The coronation of King Charles

The coronation of King Charles
Getty Images

All eyes will be on England for King Charles’s coronation this spring – and not just across the pond. Just as millions around the world watched the UK’s biggest royal weddings and Queen Elizabeth’s funeral, we’ll be doing the same with this event. But we might have a few more questions than our British friends about all the pomp and circumstance. Where do these traditions come from, and how are they being adapted for a new monarch, the first to be crowned in Britain in 70 years?

“The coronation has traditional, religious and symbolic significance,” says royal expert Nicoletta Gullace, an associate professor of history at the University of New Hampshire who specialises in modern British history. “It is the moment the crown is placed upon the king’s head, and it signifies Charles’s authority in a long line of rulers ostensibly going back to the time of William the Conqueror in 1066.”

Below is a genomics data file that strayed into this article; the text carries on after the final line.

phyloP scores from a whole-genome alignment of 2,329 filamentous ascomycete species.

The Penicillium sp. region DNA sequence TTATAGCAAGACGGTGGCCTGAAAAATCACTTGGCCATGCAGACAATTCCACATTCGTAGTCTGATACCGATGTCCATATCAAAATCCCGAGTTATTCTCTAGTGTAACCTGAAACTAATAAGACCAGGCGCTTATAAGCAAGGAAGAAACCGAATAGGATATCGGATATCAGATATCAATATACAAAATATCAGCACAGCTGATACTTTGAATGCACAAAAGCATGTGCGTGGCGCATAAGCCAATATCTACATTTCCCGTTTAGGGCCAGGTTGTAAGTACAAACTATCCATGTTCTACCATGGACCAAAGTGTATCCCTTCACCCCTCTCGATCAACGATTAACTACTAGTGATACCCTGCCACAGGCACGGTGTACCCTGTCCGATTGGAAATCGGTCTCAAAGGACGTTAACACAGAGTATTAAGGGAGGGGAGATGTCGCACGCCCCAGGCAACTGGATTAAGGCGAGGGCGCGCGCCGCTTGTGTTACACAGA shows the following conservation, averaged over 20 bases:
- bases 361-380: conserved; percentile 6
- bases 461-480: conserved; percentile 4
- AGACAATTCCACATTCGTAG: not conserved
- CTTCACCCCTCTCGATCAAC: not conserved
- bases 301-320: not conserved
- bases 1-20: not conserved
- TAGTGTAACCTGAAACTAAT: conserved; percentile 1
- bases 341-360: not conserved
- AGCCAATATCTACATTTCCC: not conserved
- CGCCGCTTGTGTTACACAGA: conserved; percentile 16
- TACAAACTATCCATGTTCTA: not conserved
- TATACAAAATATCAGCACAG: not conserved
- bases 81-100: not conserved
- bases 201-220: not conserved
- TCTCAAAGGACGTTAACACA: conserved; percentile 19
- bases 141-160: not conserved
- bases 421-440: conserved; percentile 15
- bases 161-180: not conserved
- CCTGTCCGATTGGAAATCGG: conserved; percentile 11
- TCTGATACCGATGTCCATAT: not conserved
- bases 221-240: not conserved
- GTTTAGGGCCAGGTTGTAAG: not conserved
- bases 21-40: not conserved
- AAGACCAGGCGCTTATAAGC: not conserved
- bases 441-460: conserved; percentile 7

In addition to the ceremony itself, there will be plenty of festivities – but not quite to the extent we’ve seen at other royal events, including Queen Elizabeth’s coronation back in 1953. “Charles wants to have a ‘slimmed-down monarchy,’ so he is trying to avoid the appearance of extravagance,” Gullace says. Still, no one does royal celebrations like the Brits, so no doubt the festivities will be filled with all the grandeur we’ve come to expect.

Let’s delve into what you can expect from King Charles III’s coronation, from the timeline of events to the history of the rituals and the crown jewels, as well as the potential snubs and drama. (Harry and Meghan, we’re looking at you!) Plus, find out who from the British royal family tree will be there, what Queen Camilla’s coronation crown will be like and if King Charles III’s role in government will change after the big day.